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Kamal

Suburbia

(Dapwati Entertainment)

One man's garbage is still trash

Everything about Kamal seems fabricated. It starts with the cover of his CD, where he’s standing in front of a BMW with the license plate RJBLOCK. Staring menacingly into the camera, he impersonates a pimp, but it’s forced. He’s wearing dress pants, a fedora, and a leather jacket last seen in the ‘80s. Snoop Dogg, Jay-Z, Nas…all the people he emulates achieve it effortlessly. If there is one thing this album reeks of, it’s effort, the try hard kind.


Over the course of its 20-year history, the ghetto posture has been central to hip-hop’s success. In order to sell records, you had three choices: threaten middle-class America, make ‘em laugh, or teach them how to dance. Each choice carries its own ghetto iconography. Without their cache of automatic weapons, jheri curls, and dark shades, Eazy-E and the gang are about as threatening as Wayne Brady; Ludacris clearly owns buffoonery with his use of exaggerated stereotypes; with Fergie, the Black Eyed Peas were finally able to bring their b-boy stance to the mainstream with success. Kamal has a stance too, but it’s wooden. He exhibits all the right iconography: he has a Mustang and a Beemer, he strikes the right poses, says “bling bling” as though it were 2000, and he worships the almighty dollar. But, as Biggie Smalls once said, “It’s unbelievable.”


Hip-hop took root in the concrete jungles of the inner city. So it’s a risky maneuver, however honest, to name your album Suburbia, after your childhood stomping grounds, a place that produces fewer platinum-selling rap artists per capita than the ghettos and housing projects of South Central Los Angeles or New York. Suburbia is NBC’s Desperate Housewives. Suburbia is white picket fences, nuclear families with nannies, and the realization of the American dream. Kamal’s rhymes have little in common with suburbia, which is confusing. He claims to have done it all from slinging crack rocks to attending college and making legal money, at one point saying he made a lot of it without rap. Born and raised in New Jersey, he’s a P.I.M.P in every sense of the word, but this john’s not buying his tricks.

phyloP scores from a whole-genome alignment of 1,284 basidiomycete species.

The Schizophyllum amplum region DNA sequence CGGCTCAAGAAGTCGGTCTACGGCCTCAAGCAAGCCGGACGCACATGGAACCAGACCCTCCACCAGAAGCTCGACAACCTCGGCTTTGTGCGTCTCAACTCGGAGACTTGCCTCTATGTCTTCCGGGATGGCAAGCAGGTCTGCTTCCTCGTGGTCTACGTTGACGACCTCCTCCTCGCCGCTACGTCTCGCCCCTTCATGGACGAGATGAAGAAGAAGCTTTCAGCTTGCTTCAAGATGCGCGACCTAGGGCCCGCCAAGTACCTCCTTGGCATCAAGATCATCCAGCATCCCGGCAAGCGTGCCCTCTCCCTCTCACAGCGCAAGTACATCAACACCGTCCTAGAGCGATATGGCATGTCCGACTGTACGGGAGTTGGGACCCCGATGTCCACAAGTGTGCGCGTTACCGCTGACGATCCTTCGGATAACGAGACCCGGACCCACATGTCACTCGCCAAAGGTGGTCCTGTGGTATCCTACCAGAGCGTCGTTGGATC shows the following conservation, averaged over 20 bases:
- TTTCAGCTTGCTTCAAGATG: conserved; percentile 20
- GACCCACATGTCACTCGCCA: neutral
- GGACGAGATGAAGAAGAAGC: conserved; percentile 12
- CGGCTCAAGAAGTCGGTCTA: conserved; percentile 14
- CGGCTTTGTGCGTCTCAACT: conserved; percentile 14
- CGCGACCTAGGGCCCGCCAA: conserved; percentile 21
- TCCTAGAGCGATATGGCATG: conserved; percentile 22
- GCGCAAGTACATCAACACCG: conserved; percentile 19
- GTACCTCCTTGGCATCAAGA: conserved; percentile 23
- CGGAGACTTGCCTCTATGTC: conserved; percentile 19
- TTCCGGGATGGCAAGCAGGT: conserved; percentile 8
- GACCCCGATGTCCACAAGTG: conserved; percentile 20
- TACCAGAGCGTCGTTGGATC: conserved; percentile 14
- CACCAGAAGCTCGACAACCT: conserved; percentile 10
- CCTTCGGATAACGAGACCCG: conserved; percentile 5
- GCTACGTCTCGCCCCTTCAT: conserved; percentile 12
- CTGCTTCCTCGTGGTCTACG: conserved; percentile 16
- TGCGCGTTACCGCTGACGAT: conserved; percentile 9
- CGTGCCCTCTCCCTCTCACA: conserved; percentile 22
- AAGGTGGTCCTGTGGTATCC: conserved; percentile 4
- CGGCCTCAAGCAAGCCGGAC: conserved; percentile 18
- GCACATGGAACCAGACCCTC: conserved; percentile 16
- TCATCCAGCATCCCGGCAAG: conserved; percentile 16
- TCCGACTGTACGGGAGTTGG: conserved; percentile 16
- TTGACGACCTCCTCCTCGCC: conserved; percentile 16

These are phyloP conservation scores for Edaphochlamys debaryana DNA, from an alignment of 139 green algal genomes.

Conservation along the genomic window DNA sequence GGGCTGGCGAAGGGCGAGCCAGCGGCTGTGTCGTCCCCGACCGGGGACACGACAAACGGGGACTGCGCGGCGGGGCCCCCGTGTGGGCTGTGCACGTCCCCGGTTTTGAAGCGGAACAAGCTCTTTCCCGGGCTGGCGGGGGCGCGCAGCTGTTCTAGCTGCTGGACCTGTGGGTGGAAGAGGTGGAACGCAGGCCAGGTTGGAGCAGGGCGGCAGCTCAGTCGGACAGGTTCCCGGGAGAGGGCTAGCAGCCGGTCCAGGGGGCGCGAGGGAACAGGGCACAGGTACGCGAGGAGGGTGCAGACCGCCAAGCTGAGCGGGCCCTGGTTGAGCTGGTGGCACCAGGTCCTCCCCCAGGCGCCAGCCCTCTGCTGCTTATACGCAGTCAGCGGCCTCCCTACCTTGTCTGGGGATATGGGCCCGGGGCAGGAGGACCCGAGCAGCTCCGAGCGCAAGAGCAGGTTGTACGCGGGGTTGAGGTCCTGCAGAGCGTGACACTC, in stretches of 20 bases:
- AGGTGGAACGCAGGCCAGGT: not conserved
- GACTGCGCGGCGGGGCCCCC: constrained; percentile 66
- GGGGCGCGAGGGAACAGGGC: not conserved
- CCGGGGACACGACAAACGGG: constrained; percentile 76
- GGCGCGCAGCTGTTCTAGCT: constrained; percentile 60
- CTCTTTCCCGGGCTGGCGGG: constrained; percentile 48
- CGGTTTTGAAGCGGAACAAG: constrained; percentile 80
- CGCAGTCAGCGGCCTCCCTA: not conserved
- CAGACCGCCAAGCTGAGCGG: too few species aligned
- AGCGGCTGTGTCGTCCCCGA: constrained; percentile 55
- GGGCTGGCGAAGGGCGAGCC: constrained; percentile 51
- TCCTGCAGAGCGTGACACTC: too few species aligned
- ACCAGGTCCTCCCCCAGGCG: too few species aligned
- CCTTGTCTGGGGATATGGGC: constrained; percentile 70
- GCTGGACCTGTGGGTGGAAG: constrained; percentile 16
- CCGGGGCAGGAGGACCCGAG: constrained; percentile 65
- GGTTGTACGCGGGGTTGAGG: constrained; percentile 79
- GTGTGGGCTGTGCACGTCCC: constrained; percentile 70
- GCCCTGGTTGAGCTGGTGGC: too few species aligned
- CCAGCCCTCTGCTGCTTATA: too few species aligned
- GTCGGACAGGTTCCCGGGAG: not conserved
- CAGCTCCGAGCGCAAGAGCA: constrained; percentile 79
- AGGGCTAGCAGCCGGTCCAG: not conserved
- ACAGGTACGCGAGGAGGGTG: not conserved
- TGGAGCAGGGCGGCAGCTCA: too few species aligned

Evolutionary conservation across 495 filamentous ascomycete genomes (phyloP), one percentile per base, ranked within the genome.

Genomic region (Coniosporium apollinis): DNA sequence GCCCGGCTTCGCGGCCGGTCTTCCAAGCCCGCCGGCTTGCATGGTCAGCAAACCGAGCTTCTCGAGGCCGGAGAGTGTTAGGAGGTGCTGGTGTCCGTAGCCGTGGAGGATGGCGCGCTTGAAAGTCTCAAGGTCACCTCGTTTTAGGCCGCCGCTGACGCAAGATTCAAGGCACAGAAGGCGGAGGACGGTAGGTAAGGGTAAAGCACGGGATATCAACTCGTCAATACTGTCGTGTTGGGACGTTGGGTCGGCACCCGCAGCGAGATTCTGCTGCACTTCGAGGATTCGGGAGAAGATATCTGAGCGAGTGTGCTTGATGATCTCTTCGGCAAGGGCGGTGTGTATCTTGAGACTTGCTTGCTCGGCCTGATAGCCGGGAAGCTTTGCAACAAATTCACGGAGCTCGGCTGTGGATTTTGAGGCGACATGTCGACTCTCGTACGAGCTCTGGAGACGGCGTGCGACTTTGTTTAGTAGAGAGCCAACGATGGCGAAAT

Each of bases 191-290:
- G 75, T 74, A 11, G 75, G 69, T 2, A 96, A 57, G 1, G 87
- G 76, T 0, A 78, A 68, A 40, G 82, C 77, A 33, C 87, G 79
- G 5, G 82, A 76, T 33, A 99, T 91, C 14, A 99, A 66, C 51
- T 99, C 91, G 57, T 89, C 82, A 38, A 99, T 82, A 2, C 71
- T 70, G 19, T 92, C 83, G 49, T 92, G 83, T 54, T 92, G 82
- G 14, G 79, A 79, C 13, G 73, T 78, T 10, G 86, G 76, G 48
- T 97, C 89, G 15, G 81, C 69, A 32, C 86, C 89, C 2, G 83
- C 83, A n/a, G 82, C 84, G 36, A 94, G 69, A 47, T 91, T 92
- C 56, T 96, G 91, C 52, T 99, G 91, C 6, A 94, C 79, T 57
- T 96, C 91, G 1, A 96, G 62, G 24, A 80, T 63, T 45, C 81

His flow, while gruff and relaxed, is uninspiring and downright tedious. The lyrics aren’t just derivative, they’re worse than the Nintendo Power Glove rhymes I used to write on napkins in elementary school. On “Who da Man” Kamal addresses these concerns. Witness the ingenuity of rhymes such as “Who da man that make gay girls go back in the closet” or “Kicking asses and taking names/put your money down and I don’t make change/cuz I’m the man wrecking mics today”. It doesn’t end there. For your dollar you get the potent hip-hop quotable, “I got clout like the chief of police/If you fuck with me you’re gonna get deceased/when I come to town these weak suckas all run/cuz I’m the one wrecking mics for fun” or, “I take emcees out like I’m popping a zit”. I’ve heard better rhymes on Sesame Street. Then he has the nerve to ask, “Who da man talking all that junk… you better make sure you know his name”. In this case, junk should read garbage and not in the sense of one’s man garbage being another man’s treasure.


Suburbia feels old, and not in that nostalgic, “do you remember how it was back in the old school” way—I mean old like washed up, “thanks for coming out, here’s a ribbon to acknowledge that you participated”. Occasionally, however fleeting, the stripped-down beats (as on “Drive”) show a sliver of hope, but the lyrics continually obscure any attempt at sheer enjoyment on what is already a rotten album. Kamal’s objective is “to form a joint venture with an establish label to obtain commercial airplay, pressing and distribution”. I hate to bust this hallucinatory vision, but that objective is a pipe dream and crack sales just ain’t what they used to be.

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